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If I take a slip like that I also worry about incorrectly wired or wiring gone bad, stray current shore power, either from the docks or from a nearby boat.

-Doug
 

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Farr 11.6 (Farr 38)
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Discussion Starter · #45 ·
If I take a slip like that I also worry about incorrectly wired or wiring gone bad, stray current shore power, either from the docks or from a nearby boat.

-Doug
That is a very good point. The good news is that this was at my home, so I wasn't worried about that but I have heard of people grabbing a stern ladder and got shocked.
 

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I have been loyal to Sperry, at least partially because I have very wide feet, and they are one of the few manufacturers who make a shoe wide enough for me.
Also why I choose the BillFish model, as it’s one of the few, even from Sperry, that come in wide. I buy them on Amazon for $100 even.
 

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In hindsight it is crazy that it never occurred to me to lose the bags, or my boat shoes.
Glad you are ok, obviously could have been much worse. As a SCUBA instructor, I keep up with "incidents" in the industry and you would be shocked to see how many very experienced (and novice) divers drown because they never thought to drop their weights, cameras, spearguns, etc. There is an infamous YouTube video of a Dive Master drowning as his new camera pulled him down over 300 feet, recording his demise.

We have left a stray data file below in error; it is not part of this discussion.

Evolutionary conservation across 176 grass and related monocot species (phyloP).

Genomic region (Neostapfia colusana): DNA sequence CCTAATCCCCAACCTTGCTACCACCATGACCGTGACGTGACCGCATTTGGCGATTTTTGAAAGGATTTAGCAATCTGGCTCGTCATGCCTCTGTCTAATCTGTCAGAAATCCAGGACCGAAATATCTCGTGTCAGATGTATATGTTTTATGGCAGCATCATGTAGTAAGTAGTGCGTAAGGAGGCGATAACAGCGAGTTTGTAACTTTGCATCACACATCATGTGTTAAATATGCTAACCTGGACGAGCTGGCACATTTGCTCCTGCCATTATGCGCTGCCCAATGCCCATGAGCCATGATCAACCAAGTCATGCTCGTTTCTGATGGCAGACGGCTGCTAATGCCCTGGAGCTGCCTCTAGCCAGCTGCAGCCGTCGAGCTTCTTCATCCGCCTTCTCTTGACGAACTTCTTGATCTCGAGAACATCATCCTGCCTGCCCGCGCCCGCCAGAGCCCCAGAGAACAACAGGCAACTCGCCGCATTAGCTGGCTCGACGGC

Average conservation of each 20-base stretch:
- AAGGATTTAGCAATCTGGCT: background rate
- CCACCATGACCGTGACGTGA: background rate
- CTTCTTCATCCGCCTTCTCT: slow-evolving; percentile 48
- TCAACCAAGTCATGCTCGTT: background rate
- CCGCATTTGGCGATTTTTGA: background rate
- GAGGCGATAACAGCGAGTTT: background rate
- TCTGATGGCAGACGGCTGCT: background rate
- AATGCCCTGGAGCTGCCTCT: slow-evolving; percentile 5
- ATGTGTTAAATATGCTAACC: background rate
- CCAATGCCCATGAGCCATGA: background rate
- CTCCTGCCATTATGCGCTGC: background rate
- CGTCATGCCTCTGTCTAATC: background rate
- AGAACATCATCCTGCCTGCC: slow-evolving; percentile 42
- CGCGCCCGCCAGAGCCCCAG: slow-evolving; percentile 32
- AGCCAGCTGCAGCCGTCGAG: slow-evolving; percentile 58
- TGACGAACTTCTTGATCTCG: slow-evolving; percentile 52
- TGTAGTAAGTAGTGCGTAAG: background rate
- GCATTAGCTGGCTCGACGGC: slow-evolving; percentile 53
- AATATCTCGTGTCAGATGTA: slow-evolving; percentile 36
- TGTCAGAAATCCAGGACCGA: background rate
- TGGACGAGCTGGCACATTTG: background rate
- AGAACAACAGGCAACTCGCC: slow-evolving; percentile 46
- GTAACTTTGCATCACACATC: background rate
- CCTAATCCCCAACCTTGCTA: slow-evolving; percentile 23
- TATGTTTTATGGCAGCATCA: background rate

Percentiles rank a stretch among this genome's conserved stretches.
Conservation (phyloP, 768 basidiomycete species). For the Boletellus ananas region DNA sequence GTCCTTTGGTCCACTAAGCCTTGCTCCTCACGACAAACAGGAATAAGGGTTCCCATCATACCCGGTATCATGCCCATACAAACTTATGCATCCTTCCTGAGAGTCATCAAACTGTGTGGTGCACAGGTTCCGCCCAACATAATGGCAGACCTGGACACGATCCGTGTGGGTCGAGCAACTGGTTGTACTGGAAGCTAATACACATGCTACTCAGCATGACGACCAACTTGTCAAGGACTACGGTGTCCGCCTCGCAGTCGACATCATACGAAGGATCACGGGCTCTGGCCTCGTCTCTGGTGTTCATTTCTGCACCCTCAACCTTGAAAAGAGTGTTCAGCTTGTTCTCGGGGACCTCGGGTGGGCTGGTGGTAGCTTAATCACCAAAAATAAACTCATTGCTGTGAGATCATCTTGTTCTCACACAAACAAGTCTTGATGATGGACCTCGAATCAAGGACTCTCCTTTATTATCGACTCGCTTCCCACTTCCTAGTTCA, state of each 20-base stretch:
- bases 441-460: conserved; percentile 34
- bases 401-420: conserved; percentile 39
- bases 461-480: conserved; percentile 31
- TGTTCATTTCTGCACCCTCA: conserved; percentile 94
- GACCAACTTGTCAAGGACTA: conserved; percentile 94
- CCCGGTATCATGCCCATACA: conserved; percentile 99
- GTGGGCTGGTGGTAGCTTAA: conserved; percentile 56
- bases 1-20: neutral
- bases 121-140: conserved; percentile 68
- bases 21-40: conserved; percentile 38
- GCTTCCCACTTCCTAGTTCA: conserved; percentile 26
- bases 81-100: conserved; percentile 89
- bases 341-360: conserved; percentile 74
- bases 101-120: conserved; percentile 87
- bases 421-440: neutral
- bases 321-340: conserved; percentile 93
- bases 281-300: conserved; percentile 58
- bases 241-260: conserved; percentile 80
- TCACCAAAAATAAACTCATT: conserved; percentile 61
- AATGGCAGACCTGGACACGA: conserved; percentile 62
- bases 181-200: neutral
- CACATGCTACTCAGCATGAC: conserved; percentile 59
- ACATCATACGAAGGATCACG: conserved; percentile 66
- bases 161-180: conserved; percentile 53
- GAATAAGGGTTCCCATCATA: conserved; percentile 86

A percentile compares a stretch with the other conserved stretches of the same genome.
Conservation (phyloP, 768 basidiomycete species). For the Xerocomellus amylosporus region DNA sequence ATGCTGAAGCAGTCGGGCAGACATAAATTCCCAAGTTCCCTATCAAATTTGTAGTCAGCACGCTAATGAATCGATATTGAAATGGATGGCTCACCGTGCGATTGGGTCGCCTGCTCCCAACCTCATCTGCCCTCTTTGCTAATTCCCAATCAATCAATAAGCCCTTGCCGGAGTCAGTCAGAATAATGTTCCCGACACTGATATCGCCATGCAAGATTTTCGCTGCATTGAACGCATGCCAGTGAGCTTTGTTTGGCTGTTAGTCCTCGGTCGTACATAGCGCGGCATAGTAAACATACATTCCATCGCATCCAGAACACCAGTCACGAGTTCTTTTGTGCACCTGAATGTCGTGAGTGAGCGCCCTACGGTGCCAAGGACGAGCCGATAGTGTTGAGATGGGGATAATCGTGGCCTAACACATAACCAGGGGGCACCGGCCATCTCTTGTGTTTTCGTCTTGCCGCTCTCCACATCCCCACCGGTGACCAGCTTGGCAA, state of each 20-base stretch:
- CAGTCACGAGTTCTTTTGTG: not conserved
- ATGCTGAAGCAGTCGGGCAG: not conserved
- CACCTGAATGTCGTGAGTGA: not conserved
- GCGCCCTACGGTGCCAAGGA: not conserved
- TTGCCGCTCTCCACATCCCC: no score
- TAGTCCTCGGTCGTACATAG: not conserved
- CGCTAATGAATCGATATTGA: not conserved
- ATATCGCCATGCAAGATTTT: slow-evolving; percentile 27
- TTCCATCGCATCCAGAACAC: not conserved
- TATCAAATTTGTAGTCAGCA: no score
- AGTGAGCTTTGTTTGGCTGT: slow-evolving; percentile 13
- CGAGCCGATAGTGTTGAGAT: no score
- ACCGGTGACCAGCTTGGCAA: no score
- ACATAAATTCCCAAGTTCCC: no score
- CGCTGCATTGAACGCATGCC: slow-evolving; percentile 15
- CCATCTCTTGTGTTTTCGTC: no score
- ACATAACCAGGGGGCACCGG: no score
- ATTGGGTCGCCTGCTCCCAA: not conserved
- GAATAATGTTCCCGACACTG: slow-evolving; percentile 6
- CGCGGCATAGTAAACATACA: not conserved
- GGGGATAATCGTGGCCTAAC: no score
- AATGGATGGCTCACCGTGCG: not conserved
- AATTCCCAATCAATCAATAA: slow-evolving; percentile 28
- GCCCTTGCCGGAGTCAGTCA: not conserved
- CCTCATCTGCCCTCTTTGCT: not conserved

The only way to help prevent this sort of thing is to practice. As crazy as it sounds, it may be worth all of us taking an "accidental" slip overboard once in a while and practicing self rescue, even as we practice MOB procedures. In diving, we simulate dropping the weights as part of our training to help build muscle memory.

Having spent most of my life in and around boats, I've lost count of the number of slips, trips and tumbles I have endured. Thus far, (knocking on head) knock on wood, I have never taken a serious unexpected swim. Given the nature of my clumsiness, I should heed my own advice here and practice some self rescue techniques!

Thanks for the wake up call, and again, glad it all worked out,
 

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Also why I choose the BillFish model, as it’s one of the few, even from Sperry, that come in wide. I buy them on Amazon for $100 even.
Depending on your size, amazon has them for $69.00- $77.00 at the moment. They had a good variety of sizes and colors availble, as of this moring. Edit: It seems that price is limited to certain sizes. @ 10 m I could get a deal. ( that's unusal) lol
 

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It's good that you shared your story.
Marina/dockside drownings are not a rarity according to something I'd read in a freebie dockside periodical long ago....along the lines of "I've fallen & I can't get out!!!" All of the people I knew living on their boats in my previous marina wouldn't be able to climb back onto the dock alone if they fell into the water. If that describes you, be advised.